In July 2020, temporary property tax holidays were introduced for UK residential housing. The break aimed to encourage people to have confidence when buying, selling and renovating houses, and provide support for economic growth and jobs.

And while taxes returned to their previous level, changes have been introduced for England and Northern Ireland following the Chancellor of the Exchequer’s ‘mini -budget’ on 23 September 2022.

However, the difference in approaches taken across the country served to highlight how the UK landscape for property tax diverges across its four home nations, deviations often due to the devolved parliaments in Scotland and Wales.

So, while stamp duty land tax is due in England and Northern Ireland, it is the land and buildings transaction tax in Scotland, and the land transaction tax in Wales. And there are other differences buyers should be aware of, which we explain below.

What do you pay where?

England and Northern Ireland

In England and Northern Ireland, at present, no stamp duty is due on the first £250,000 of a property purchase, provided it’s your main residence and you are UK resident. That threshold, however, increases to £425,000 if you’re a first-time buyer and the property you’re buying costs £625,000 or less.

It’s also worth noting stamp duty is progressive and marginal, i.e. different percentages apply to each price band. As such, if the property you’re buying is worth between £250,001 and £925,000 the initial rate of tax is 5% of the final sale value. If that value is between £925,001 and £1,500,000, the tax paid on the ‘chunk’ above £925,001 increases to 10%. Finally, 12% is due for homes on the portion worth more than £1,500,001.

If it is a second home – i.e. you already own a home anywhere else in the world – or an investment property, collectively categorised as ‘additional properties’, you should expect to pay 3% more. A further 2% is also usually due if you are not UK resident and you spend less than 183 continual days in the UK either before or after the completion date of your property transaction. It is also worth noting that you can claim this tax back if you become UK resident within a two-year period of the completion date.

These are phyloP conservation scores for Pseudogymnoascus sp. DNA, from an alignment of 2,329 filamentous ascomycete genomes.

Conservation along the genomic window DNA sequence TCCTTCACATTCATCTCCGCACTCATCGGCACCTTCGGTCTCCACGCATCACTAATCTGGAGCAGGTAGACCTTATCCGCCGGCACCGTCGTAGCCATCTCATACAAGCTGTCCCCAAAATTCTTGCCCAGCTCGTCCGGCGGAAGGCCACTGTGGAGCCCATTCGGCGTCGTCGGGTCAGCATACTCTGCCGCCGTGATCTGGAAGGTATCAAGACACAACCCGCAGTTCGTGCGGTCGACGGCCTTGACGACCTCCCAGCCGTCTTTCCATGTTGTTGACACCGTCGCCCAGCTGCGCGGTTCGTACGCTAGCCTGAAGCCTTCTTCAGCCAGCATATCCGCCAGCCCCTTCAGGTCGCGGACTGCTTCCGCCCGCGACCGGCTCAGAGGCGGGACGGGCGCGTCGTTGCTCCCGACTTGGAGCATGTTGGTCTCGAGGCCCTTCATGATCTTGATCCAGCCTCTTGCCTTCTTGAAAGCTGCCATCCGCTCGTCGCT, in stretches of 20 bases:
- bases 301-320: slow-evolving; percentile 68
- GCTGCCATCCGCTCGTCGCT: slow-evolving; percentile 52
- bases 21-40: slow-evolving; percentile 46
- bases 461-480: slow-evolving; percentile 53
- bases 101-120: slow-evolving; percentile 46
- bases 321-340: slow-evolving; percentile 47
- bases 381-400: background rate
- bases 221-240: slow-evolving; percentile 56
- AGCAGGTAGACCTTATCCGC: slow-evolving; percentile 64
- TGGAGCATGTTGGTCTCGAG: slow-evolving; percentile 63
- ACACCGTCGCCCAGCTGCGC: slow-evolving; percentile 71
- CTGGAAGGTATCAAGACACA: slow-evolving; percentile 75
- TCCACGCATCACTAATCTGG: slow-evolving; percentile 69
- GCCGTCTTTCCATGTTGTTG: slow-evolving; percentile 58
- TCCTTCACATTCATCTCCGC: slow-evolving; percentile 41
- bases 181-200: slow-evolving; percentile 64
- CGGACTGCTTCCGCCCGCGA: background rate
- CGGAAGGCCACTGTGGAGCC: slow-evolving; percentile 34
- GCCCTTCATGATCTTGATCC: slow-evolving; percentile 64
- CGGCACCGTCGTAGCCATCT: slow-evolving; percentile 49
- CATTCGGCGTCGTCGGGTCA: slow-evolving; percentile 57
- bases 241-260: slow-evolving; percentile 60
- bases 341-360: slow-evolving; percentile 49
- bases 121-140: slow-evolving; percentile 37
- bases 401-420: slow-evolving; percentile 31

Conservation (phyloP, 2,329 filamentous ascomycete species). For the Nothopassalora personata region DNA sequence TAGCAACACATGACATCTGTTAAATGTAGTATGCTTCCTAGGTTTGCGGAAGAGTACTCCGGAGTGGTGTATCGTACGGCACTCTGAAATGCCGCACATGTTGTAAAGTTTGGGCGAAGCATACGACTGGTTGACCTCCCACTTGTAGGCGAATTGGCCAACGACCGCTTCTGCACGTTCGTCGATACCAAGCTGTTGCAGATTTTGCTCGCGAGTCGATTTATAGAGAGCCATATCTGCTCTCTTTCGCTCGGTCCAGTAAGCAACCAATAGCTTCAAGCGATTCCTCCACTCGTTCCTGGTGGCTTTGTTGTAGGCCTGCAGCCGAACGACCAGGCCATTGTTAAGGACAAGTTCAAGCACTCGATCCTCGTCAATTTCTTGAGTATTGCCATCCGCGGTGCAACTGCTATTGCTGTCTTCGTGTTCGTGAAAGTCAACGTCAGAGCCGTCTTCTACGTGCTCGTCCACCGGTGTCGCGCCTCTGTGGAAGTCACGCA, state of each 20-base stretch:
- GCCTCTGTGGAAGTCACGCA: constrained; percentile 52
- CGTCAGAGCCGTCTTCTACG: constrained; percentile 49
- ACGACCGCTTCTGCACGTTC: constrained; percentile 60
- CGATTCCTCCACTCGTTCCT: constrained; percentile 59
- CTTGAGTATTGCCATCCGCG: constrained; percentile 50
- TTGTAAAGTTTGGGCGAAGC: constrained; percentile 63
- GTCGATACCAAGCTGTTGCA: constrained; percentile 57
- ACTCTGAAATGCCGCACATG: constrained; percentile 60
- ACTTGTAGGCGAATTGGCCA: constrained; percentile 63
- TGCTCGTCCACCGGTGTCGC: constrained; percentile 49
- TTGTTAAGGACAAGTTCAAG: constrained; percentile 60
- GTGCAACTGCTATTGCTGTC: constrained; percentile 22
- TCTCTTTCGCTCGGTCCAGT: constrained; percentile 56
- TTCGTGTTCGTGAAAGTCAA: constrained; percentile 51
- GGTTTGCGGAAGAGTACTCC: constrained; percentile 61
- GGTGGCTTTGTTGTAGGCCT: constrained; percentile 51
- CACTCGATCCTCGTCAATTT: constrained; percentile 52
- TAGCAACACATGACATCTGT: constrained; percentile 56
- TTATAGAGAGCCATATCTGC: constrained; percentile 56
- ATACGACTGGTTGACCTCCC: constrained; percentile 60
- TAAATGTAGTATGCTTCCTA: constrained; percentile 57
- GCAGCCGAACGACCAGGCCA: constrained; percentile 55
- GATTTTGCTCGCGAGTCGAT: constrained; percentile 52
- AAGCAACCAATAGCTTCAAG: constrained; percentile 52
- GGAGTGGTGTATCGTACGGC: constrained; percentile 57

The main difference between Scotland and the other home nations is the thresholds and rates currently in place. In Scotland, first-time buyers pay no land and buildings transaction tax on the first £145,000 of a property. Then, if the property you’re buying is your main residence and is worth between £145,001 and £250,000, you’ll pay 2%. If the value is between £250,001 and £325,000, the percentage increases to 5% for that portion. It then reaches 10% for the portion of a property’s value between £325,001 and £750,000 and, again, a 12% marginal rate due on any homes worth more than £750,001.

As elsewhere, additional properties and those being bought by non-resident buyers are taxed at higher rates.

An additional complexity for those buying north of the border is that Scottish properties typically require offers over the value being advertised. Elsewhere, the value advertised is seen as a guide and offers below the asking price may be appropriate, e.g. if the property has been on the market for many months.


In Wales, the thresholds and rates are different again to those detailed above, and there is no extra relief for first-time buyers. As such, no stamp duty is due on the first £180,000 of a property. If the property you’re buying is your main residence and is worth between £180,001 and £250,000, you’ll pay 3.5% on the portion between that band. If the value is between £250,001 and £400,000, that figure increases to 5%. It then reaches 7.5% for properties worth between £400,001 and £750,000, 10% for properties worth between £750,001 and £1,500,000 and finally 12% for a home worth more than £1,500,001.

As before, additional properties are taxed at higher rates.

To summarise these for home buyers, while noting that Scotland and Wales have not made changes to their stamp duty equivalent taxes (as at the time of writing), we have put together the table below:


Payment due dates

If you’re buying in England or Northern Ireland, you have 14 days from the date of completion – the day when all the contracts are signed and dated, and you get the keys – to file the stamp duty return and pay what you owe. In Scotland and Wales, you have 30 days. 

To help you understand how much you’ll pay on a property, we recommend you use the stamp duty tax calculator for England and Northern Ireland, the land and buildings transaction tax calculator for Scotland, and the land transaction tax calculator for Wales.

Meanwhile, if you are non-resident in the UK and buying a UK property to live in, you can reclaim the non-resident surcharge if you become UK resident within two years following the purchase. For those buyers who remain non-resident, it’s worth noting that any gains from UK residential property sales are subject to capital gains tax of 28%, which includes gains due to share ownership in ‘property-rich’ non-UK companies.

For those interested in learning more, it’s worth flagging that Nedbank Private Wealth doesn’t provide individual tax advice, but as a regulated mortgage provider, we work closely with legal and tax advisers. We are also able to introduce you to professional advisers if you do not have one.

As well as helping individuals and companies buy residential property in the British Isles, our award-winning wealth planning support can help you borrow for additional wealth goals, while ensuring your purchase fits with your broader financial plans.

This articles was previously published in August 2022, but updated following the announced change in stamp duty on 23 September 2022.